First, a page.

KING: -- that the inspector general found you gave inaccurate and misleading statements but they said there was insufficient evidence there was any criminal activity. It does say that they believe, in this letter, that you were too political and not up to the standards of the DOJ. Do you dispute that?

GONZALES: Well, let me clarify for your audience here, what exactly she said. First of all, her statements about whether or not there was undue politics involved in the decision to remove a U.S. attorney, only related to David Iglesias. If you look carefully at that letter, her review was limited to the removal of David Iglesias.

KING: That's correct.

GONZALES: That's where the most serious questions existed. So, I think it is very, very important for people to understand that.

KING: I want to read you one sentence from it because I want to hear your direct response to it. Here is the -- in the final letter to Congress, "While the actions of DOJ leadership" -- which is you, sir -- "were contrary to DOJ principles, they were not intended and did not influence or in any way impede voter fraud prosecutions or a particular public corruption case." That is particularly in the case of Mr. Iglesias.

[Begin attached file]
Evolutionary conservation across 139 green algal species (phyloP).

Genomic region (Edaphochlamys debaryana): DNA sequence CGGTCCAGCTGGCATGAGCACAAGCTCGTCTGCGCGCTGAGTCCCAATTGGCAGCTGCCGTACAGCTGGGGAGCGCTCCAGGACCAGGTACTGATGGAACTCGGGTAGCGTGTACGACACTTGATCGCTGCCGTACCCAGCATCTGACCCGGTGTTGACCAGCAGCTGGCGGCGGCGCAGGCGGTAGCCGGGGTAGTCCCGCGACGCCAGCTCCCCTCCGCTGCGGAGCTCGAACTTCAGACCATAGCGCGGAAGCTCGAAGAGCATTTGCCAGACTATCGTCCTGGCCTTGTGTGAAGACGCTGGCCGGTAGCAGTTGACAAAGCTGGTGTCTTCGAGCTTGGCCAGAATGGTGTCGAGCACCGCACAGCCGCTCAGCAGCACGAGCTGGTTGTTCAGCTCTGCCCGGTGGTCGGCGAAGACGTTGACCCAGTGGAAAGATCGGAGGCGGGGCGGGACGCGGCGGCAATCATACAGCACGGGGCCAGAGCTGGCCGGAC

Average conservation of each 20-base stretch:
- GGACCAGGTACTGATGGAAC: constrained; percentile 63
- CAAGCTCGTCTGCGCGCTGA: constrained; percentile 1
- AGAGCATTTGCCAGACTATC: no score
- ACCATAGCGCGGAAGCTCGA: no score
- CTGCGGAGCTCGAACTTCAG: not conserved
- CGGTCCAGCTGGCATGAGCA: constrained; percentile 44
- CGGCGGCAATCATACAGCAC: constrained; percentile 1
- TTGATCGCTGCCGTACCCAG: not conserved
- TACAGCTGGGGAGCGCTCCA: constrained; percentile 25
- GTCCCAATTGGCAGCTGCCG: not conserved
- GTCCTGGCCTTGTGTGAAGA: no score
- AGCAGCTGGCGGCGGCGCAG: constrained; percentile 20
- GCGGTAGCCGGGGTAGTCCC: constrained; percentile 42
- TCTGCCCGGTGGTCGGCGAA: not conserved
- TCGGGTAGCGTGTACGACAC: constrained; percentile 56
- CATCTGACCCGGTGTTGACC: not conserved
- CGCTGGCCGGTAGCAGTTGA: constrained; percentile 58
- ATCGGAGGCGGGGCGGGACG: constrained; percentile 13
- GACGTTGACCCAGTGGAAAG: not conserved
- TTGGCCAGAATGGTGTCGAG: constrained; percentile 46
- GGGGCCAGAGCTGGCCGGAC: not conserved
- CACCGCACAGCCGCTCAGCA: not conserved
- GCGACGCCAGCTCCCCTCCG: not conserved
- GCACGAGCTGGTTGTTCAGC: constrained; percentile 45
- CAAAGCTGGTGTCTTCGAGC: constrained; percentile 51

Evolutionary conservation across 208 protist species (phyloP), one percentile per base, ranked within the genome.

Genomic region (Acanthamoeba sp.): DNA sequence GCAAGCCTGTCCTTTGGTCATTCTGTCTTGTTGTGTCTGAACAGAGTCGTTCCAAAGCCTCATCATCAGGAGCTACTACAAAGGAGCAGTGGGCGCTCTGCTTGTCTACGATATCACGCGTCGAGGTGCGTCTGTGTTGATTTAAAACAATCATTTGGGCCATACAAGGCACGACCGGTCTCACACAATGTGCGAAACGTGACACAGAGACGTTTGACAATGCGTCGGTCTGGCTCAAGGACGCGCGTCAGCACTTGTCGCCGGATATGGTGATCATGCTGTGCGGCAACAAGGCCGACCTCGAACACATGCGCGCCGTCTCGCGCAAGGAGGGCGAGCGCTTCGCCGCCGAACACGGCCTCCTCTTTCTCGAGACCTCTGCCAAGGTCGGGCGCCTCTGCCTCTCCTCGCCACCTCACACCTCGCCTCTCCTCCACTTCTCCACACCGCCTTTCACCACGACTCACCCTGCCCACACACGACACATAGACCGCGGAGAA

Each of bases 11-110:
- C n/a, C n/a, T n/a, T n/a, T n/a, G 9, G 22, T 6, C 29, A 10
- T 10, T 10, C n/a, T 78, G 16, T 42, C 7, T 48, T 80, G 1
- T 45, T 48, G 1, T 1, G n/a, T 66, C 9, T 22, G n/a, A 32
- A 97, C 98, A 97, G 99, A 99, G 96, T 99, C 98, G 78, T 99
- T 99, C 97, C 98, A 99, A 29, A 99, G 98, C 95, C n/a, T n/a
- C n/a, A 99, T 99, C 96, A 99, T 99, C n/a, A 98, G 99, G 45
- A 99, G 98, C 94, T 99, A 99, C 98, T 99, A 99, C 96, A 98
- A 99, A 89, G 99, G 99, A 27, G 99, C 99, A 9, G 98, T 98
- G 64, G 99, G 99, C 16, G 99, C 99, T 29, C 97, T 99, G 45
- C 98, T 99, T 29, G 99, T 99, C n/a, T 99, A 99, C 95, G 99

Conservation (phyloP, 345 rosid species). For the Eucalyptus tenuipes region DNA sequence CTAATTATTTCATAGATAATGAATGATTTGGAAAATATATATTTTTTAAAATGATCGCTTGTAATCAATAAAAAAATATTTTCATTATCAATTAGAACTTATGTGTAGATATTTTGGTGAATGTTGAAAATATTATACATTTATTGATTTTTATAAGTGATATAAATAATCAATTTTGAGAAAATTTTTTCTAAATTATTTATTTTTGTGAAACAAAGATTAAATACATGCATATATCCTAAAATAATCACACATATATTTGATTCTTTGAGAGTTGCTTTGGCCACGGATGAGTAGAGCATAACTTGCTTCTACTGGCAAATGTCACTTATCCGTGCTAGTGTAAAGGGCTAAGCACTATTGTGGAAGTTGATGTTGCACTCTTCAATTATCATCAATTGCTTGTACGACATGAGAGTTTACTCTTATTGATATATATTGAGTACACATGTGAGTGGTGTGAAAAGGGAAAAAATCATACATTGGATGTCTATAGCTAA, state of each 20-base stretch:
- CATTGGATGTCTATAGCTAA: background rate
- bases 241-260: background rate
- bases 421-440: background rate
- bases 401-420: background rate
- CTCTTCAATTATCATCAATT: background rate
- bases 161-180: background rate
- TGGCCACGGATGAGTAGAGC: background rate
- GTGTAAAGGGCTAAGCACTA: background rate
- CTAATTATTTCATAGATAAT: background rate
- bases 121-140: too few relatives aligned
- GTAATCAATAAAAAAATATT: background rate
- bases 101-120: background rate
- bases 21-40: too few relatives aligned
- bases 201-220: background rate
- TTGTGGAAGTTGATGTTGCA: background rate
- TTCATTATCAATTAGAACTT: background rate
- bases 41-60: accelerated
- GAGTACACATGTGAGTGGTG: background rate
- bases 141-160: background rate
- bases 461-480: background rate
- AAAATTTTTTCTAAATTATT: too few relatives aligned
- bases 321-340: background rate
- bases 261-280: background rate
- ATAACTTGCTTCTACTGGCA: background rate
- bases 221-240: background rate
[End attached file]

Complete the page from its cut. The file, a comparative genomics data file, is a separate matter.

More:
I just want you to refer and respond to the idea that the actions of DOJ leadership were contrary to DOJ principles. In other words, they think you were too political.

GONZALES: Well, again, this is an opinion by a career prosecutor about the removal of one single individual, not nine, not seven, but one. And I would just say this: the job of a prosecutor is to determine whether or not a crime has been committed. That is the job of the prosecutor.

And her judgment in this case and I respect her work, her judgment as to the political correctness of a decision by the attorney general or by the president of the United States, quite frankly, is inappropriate and unwarranted in this particular case. What is really important that you cited to in the letter is that there is no evidence that the removal of Iglesias or the removal of the other U.S. attorneys that any case was improperly influenced.